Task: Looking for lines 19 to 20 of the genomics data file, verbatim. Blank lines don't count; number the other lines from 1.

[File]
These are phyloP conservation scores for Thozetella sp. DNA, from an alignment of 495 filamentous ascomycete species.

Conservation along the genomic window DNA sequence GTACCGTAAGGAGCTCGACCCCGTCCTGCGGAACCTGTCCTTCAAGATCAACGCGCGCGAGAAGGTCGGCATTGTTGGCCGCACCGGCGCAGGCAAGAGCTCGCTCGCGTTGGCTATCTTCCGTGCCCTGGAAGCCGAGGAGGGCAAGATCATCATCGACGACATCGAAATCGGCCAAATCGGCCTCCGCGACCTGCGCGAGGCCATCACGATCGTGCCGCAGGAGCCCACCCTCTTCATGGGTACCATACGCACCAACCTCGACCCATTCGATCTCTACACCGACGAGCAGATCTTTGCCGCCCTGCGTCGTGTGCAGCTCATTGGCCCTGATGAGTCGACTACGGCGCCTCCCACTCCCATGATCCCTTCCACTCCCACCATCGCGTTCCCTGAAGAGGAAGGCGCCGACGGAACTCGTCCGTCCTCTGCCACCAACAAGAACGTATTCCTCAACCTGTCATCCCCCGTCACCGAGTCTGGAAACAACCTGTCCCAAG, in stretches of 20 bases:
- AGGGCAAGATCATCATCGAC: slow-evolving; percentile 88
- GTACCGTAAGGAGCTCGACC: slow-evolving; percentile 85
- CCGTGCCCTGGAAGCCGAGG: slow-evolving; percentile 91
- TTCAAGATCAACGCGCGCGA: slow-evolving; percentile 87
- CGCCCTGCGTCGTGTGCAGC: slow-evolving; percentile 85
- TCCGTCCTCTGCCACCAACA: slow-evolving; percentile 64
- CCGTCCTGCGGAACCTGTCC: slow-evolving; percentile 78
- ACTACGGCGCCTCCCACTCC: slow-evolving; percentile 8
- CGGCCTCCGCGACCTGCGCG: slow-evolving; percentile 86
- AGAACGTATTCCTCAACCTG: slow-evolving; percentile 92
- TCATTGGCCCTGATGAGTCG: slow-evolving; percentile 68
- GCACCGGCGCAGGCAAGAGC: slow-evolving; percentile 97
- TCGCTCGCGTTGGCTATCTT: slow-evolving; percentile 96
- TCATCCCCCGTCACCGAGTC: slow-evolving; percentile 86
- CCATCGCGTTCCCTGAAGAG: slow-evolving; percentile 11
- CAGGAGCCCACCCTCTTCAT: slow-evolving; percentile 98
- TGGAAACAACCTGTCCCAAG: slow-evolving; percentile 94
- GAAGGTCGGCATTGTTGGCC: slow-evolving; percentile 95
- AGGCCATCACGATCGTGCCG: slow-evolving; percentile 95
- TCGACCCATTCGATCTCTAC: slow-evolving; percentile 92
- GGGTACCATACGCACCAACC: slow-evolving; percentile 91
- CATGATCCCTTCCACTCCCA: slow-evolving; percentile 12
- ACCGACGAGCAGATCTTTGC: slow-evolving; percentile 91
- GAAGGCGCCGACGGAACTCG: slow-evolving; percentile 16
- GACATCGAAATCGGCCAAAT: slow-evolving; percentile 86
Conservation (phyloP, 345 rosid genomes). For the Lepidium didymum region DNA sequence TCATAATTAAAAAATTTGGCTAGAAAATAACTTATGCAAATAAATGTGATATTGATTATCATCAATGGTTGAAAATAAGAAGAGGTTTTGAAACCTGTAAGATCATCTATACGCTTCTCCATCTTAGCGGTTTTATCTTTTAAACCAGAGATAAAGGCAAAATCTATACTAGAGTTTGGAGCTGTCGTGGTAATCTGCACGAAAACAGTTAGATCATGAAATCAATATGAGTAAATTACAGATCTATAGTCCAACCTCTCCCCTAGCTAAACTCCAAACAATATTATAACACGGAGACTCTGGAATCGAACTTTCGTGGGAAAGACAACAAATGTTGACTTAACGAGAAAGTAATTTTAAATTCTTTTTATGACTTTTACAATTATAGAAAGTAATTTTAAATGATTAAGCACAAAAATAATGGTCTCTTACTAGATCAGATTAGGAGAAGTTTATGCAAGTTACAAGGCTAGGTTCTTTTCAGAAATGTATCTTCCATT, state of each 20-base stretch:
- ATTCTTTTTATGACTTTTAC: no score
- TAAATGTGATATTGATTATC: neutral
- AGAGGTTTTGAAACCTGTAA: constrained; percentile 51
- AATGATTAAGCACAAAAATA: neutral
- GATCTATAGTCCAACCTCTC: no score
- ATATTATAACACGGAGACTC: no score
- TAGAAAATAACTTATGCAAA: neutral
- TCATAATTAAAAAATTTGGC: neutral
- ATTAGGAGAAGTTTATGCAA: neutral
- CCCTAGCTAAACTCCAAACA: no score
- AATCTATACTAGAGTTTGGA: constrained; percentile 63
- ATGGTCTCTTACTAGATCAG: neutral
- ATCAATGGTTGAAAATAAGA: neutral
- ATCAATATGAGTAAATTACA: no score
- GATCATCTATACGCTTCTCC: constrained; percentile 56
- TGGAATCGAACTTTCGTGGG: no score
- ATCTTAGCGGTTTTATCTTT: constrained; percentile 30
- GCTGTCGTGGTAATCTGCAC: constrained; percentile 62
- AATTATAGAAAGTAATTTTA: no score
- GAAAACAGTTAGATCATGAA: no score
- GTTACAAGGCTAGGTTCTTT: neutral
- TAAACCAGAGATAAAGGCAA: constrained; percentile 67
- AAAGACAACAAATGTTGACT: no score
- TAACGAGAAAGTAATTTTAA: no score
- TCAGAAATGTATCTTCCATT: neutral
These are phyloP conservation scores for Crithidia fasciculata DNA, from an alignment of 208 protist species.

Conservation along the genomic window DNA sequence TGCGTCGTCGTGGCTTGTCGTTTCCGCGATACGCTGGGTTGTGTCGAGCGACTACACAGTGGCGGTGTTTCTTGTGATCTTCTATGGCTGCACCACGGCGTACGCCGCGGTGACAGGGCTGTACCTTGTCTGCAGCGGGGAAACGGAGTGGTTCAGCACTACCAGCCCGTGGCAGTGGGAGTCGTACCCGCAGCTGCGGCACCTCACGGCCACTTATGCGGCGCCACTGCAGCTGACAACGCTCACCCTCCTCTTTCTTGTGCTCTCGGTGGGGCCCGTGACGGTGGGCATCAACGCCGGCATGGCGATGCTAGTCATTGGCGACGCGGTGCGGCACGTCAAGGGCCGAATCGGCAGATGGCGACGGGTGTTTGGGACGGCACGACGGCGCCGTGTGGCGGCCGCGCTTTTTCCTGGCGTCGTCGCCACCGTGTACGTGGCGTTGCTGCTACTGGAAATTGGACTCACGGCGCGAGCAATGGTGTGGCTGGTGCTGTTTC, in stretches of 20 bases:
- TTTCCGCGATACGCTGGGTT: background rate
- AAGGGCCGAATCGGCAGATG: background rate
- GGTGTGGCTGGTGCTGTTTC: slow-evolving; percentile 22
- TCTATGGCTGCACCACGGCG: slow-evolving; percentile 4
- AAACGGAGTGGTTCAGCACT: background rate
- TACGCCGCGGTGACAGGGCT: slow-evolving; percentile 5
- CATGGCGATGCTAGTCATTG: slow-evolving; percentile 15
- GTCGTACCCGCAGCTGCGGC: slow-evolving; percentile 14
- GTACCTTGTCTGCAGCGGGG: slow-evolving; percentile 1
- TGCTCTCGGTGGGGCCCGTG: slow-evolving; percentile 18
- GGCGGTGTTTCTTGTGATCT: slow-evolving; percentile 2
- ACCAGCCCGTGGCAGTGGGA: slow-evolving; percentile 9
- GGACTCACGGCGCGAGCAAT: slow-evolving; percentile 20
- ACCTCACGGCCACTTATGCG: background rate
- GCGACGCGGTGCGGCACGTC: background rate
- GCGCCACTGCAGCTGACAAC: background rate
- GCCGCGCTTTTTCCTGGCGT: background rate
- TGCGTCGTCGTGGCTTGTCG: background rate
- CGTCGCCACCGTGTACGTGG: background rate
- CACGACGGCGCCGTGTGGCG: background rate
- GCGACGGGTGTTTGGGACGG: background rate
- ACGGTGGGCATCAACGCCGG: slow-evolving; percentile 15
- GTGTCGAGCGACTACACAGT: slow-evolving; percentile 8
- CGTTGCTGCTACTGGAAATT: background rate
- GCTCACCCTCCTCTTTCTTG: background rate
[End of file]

- TGGAAACAACCTGTCCCAAG: slow-evolving; percentile 94
- GAAGGTCGGCATTGTTGGCC: slow-evolving; percentile 95